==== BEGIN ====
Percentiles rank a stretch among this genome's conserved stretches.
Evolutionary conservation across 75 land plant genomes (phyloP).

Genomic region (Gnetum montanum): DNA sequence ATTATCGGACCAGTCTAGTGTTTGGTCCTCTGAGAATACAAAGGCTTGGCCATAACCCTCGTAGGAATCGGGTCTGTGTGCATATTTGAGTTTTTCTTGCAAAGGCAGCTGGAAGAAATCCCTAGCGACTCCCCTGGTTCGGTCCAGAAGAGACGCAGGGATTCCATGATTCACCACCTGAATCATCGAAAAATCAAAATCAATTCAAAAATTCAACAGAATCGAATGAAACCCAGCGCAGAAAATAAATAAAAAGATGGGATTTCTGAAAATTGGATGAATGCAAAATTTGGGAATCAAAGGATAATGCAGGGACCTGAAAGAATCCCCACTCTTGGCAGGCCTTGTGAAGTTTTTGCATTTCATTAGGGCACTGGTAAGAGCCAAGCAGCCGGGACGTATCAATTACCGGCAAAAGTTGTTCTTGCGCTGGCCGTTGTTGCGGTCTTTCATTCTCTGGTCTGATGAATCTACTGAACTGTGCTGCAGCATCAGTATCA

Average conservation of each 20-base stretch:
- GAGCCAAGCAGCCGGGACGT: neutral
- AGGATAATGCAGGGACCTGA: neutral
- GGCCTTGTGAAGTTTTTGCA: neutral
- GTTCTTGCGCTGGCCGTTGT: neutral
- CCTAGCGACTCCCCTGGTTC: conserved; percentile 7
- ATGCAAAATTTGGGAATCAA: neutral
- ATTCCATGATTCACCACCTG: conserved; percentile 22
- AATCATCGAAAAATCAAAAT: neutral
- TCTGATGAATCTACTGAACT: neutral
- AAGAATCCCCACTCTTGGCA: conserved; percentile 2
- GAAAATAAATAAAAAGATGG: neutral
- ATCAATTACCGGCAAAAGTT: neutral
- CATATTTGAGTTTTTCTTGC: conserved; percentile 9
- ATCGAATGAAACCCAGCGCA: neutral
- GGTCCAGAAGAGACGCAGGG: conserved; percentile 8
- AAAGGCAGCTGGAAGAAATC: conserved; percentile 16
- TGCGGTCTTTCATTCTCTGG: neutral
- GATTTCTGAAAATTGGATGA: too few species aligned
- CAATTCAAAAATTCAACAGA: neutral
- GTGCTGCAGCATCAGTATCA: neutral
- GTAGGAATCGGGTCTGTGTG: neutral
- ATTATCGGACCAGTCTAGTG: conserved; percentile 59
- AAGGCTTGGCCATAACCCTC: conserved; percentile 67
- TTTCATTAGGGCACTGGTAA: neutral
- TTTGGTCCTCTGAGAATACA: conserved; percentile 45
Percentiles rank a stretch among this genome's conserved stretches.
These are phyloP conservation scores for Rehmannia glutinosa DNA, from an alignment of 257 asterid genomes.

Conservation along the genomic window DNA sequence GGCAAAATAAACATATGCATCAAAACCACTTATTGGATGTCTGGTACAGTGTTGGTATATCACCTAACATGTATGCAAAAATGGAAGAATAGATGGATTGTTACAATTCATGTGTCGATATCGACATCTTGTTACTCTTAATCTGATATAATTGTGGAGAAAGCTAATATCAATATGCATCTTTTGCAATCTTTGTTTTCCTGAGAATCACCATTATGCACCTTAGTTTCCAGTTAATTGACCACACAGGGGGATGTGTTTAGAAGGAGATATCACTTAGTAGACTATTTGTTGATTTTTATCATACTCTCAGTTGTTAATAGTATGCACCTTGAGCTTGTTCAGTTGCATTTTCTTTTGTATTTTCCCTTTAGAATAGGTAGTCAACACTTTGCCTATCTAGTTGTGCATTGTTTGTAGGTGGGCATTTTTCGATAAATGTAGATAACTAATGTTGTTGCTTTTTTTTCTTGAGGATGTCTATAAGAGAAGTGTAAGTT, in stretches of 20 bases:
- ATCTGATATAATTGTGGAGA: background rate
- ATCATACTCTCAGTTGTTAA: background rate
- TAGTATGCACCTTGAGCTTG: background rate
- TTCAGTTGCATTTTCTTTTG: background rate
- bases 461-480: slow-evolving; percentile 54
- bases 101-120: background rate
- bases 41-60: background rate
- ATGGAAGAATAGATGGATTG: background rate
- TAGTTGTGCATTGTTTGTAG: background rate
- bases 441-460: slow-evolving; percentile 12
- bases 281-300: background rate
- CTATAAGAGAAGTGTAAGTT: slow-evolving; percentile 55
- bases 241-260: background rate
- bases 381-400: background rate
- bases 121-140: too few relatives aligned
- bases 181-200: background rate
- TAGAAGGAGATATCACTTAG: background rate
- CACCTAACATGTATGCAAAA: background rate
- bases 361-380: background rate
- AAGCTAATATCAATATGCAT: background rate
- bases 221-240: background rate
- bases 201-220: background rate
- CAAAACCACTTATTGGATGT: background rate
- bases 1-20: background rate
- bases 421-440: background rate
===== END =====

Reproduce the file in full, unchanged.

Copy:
Percentiles rank a stretch among this genome's conserved stretches.
Evolutionary conservation across 75 land plant genomes (phyloP).

Genomic region (Gnetum montanum): DNA sequence ATTATCGGACCAGTCTAGTGTTTGGTCCTCTGAGAATACAAAGGCTTGGCCATAACCCTCGTAGGAATCGGGTCTGTGTGCATATTTGAGTTTTTCTTGCAAAGGCAGCTGGAAGAAATCCCTAGCGACTCCCCTGGTTCGGTCCAGAAGAGACGCAGGGATTCCATGATTCACCACCTGAATCATCGAAAAATCAAAATCAATTCAAAAATTCAACAGAATCGAATGAAACCCAGCGCAGAAAATAAATAAAAAGATGGGATTTCTGAAAATTGGATGAATGCAAAATTTGGGAATCAAAGGATAATGCAGGGACCTGAAAGAATCCCCACTCTTGGCAGGCCTTGTGAAGTTTTTGCATTTCATTAGGGCACTGGTAAGAGCCAAGCAGCCGGGACGTATCAATTACCGGCAAAAGTTGTTCTTGCGCTGGCCGTTGTTGCGGTCTTTCATTCTCTGGTCTGATGAATCTACTGAACTGTGCTGCAGCATCAGTATCA

Average conservation of each 20-base stretch:
- GAGCCAAGCAGCCGGGACGT: neutral
- AGGATAATGCAGGGACCTGA: neutral
- GGCCTTGTGAAGTTTTTGCA: neutral
- GTTCTTGCGCTGGCCGTTGT: neutral
- CCTAGCGACTCCCCTGGTTC: conserved; percentile 7
- ATGCAAAATTTGGGAATCAA: neutral
- ATTCCATGATTCACCACCTG: conserved; percentile 22
- AATCATCGAAAAATCAAAAT: neutral
- TCTGATGAATCTACTGAACT: neutral
- AAGAATCCCCACTCTTGGCA: conserved; percentile 2
- GAAAATAAATAAAAAGATGG: neutral
- ATCAATTACCGGCAAAAGTT: neutral
- CATATTTGAGTTTTTCTTGC: conserved; percentile 9
- ATCGAATGAAACCCAGCGCA: neutral
- GGTCCAGAAGAGACGCAGGG: conserved; percentile 8
- AAAGGCAGCTGGAAGAAATC: conserved; percentile 16
- TGCGGTCTTTCATTCTCTGG: neutral
- GATTTCTGAAAATTGGATGA: too few species aligned
- CAATTCAAAAATTCAACAGA: neutral
- GTGCTGCAGCATCAGTATCA: neutral
- GTAGGAATCGGGTCTGTGTG: neutral
- ATTATCGGACCAGTCTAGTG: conserved; percentile 59
- AAGGCTTGGCCATAACCCTC: conserved; percentile 67
- TTTCATTAGGGCACTGGTAA: neutral
- TTTGGTCCTCTGAGAATACA: conserved; percentile 45
Percentiles rank a stretch among this genome's conserved stretches.
These are phyloP conservation scores for Rehmannia glutinosa DNA, from an alignment of 257 asterid genomes.

Conservation along the genomic window DNA sequence GGCAAAATAAACATATGCATCAAAACCACTTATTGGATGTCTGGTACAGTGTTGGTATATCACCTAACATGTATGCAAAAATGGAAGAATAGATGGATTGTTACAATTCATGTGTCGATATCGACATCTTGTTACTCTTAATCTGATATAATTGTGGAGAAAGCTAATATCAATATGCATCTTTTGCAATCTTTGTTTTCCTGAGAATCACCATTATGCACCTTAGTTTCCAGTTAATTGACCACACAGGGGGATGTGTTTAGAAGGAGATATCACTTAGTAGACTATTTGTTGATTTTTATCATACTCTCAGTTGTTAATAGTATGCACCTTGAGCTTGTTCAGTTGCATTTTCTTTTGTATTTTCCCTTTAGAATAGGTAGTCAACACTTTGCCTATCTAGTTGTGCATTGTTTGTAGGTGGGCATTTTTCGATAAATGTAGATAACTAATGTTGTTGCTTTTTTTTCTTGAGGATGTCTATAAGAGAAGTGTAAGTT, in stretches of 20 bases:
- ATCTGATATAATTGTGGAGA: background rate
- ATCATACTCTCAGTTGTTAA: background rate
- TAGTATGCACCTTGAGCTTG: background rate
- TTCAGTTGCATTTTCTTTTG: background rate
- bases 461-480: slow-evolving; percentile 54
- bases 101-120: background rate
- bases 41-60: background rate
- ATGGAAGAATAGATGGATTG: background rate
- TAGTTGTGCATTGTTTGTAG: background rate
- bases 441-460: slow-evolving; percentile 12
- bases 281-300: background rate
- CTATAAGAGAAGTGTAAGTT: slow-evolving; percentile 55
- bases 241-260: background rate
- bases 381-400: background rate
- bases 121-140: too few relatives aligned
- bases 181-200: background rate
- TAGAAGGAGATATCACTTAG: background rate
- CACCTAACATGTATGCAAAA: background rate
- bases 361-380: background rate
- AAGCTAATATCAATATGCAT: background rate
- bases 221-240: background rate
- bases 201-220: background rate
- CAAAACCACTTATTGGATGT: background rate
- bases 1-20: background rate
- bases 421-440: background rate